The Gordon Research Conference, “Fragile X and Autism-Related Disorders: From Basic Neuroscience to Improved Clinical Care,” will be held June 10 through 15, at Stonehill College, in Easton, Mass.
The Gordon Research Conferences provide an international forum for the presentation and discussion of frontier research in the biological, chemical and physical sciences and their related technologies. The biennial conferences have been held for more than 75 years and rank among the world’s premier scientific meetings.
The guiding principle of a Gordon Research Conference is to encourage communication and discussion of ideas and new unpublished results at the frontier of a particular field of research. The conferences do so by bringing together outstanding scientists from academia, industry and government – ranging from Nobel laureates to doctoral students. The conferences are designed to maximize interdisciplinary discussion, idea exchange and productive collaborations.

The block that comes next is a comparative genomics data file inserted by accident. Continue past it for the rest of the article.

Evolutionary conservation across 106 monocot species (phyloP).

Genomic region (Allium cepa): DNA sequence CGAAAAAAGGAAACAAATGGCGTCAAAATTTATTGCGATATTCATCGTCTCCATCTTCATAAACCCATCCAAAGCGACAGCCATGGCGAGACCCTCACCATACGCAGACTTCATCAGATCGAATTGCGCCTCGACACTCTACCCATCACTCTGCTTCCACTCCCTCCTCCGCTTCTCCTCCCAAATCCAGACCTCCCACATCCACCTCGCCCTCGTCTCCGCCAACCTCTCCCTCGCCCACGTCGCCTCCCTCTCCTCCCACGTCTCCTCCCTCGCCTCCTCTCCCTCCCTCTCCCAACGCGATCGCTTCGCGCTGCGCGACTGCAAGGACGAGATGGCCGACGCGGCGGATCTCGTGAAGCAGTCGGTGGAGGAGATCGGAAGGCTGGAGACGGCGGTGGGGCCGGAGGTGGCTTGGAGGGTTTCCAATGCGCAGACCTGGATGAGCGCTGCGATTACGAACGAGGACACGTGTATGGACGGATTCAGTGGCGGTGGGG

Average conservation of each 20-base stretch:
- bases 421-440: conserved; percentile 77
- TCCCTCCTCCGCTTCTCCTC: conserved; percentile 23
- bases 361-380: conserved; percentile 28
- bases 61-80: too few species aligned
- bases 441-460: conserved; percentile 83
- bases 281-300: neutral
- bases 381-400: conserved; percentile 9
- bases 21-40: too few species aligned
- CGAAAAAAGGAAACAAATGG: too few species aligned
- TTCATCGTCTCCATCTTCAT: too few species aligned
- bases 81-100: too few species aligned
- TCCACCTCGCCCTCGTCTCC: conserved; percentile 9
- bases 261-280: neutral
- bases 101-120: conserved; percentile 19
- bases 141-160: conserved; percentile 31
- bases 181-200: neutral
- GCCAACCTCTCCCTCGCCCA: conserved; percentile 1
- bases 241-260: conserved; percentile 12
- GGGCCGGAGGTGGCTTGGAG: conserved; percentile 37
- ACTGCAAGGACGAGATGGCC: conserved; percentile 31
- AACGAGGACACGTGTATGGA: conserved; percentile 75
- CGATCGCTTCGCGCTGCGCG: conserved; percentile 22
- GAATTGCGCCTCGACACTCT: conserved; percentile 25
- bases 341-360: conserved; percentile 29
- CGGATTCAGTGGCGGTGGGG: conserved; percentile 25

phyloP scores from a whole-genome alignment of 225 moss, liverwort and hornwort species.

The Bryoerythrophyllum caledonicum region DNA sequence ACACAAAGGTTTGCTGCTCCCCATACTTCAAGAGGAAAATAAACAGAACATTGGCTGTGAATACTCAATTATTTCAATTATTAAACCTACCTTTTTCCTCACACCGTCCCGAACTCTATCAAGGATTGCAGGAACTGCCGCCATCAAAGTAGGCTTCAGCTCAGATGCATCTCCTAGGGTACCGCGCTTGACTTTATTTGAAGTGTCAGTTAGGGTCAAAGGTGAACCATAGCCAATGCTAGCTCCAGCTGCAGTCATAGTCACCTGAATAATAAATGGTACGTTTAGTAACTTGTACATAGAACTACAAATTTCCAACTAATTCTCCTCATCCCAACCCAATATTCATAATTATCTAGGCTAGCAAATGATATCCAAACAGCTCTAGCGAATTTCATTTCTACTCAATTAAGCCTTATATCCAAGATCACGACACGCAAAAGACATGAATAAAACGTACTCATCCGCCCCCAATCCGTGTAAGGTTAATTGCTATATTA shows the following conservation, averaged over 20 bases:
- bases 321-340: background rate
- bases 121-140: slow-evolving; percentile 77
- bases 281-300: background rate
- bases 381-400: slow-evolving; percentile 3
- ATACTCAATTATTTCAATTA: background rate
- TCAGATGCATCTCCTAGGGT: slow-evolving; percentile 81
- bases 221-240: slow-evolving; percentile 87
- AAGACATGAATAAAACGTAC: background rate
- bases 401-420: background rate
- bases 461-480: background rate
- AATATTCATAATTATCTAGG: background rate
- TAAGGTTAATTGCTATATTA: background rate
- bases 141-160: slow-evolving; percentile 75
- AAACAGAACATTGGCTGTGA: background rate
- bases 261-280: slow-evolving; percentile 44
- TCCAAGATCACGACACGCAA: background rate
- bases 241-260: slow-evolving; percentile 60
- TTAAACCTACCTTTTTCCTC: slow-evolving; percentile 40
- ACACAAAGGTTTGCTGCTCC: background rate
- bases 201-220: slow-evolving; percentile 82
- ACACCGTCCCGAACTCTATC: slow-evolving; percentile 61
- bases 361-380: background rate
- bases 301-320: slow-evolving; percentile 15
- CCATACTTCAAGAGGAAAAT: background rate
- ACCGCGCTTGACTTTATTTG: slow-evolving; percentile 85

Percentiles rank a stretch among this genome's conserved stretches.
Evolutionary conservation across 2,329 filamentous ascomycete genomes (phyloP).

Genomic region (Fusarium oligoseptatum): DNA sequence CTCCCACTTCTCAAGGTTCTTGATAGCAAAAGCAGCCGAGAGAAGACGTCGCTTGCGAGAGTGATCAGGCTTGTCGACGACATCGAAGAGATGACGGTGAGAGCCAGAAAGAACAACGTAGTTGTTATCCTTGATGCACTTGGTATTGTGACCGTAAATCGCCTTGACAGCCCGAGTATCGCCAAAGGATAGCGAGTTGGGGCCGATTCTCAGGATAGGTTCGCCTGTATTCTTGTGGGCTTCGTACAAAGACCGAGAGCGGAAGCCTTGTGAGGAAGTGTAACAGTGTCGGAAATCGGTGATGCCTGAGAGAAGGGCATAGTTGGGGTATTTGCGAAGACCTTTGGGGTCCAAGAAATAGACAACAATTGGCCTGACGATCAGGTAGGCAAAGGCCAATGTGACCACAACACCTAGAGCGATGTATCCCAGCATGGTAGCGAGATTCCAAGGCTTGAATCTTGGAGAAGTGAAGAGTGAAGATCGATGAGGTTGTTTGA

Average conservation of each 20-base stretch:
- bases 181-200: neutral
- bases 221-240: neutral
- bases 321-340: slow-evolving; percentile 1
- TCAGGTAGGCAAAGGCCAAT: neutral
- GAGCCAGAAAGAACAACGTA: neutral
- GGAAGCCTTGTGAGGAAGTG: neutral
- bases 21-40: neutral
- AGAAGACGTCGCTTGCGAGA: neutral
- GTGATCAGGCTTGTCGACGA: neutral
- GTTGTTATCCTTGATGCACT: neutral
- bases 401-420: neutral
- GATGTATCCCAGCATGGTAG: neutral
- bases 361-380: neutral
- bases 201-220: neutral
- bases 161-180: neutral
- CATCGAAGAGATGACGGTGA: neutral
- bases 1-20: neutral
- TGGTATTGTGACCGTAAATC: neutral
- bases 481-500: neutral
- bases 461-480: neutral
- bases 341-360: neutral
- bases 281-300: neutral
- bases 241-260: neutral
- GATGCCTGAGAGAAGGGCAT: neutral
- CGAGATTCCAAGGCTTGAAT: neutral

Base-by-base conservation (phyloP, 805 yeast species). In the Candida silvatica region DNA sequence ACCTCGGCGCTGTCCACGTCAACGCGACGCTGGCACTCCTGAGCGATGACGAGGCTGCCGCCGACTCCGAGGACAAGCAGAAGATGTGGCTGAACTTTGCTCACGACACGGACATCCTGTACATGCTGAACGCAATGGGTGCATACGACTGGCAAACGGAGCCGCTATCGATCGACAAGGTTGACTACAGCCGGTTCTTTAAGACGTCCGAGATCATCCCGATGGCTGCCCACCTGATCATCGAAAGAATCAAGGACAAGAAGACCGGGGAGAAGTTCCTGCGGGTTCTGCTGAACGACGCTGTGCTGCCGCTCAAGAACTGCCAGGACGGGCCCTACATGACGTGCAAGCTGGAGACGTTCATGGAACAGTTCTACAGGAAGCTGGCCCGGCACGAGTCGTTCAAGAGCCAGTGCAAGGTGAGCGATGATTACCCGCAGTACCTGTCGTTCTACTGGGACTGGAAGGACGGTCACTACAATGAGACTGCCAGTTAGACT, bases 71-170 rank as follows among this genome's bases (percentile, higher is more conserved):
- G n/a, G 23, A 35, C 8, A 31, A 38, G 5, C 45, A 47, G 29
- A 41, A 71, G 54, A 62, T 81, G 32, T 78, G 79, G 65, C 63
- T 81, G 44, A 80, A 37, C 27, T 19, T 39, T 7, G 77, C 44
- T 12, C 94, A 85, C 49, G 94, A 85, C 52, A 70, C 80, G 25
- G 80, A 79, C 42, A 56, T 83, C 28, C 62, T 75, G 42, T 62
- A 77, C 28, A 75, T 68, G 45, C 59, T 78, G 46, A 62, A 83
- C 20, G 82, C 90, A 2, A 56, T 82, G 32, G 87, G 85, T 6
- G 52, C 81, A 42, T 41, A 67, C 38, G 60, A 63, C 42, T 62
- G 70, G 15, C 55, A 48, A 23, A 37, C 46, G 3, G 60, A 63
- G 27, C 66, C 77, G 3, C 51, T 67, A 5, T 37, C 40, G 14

Chaired by Elizabeth Berry-Kravis, M.D., Ph.D., and co-chaired by Jennifer Darnell, Ph.D., the upcoming conference on fragile X and autism was initiated because of recent dramatic progress in understanding the overlapping genetic and biological pathways in these and related neurodevelopmental disorders.
“The time is ripe for a summit research meeting focused on the emerging genetic causes of autism,” says Dr. Berry-Kravis. “Fragile X syndrome represents a model for translation of information on brain mechanisms of disease to treatment trials in humans, but much work remains to be done to understand how to best design clinical trials of targeted treatments and how to measure change in core features of the disorder during such trials.”
The conference will allow a diversity of leading experts to collaborate on identifying new treatment targets in brain cells and advancing promising new treatments for fragile X syndrome, autism and related developmental cognitive disorders.
The conference organizers are now inviting basic and clinical researchers in relevant fields to submit applications to attend the meeting. Submissions can be made through the Gordon Research Conference website until May 13.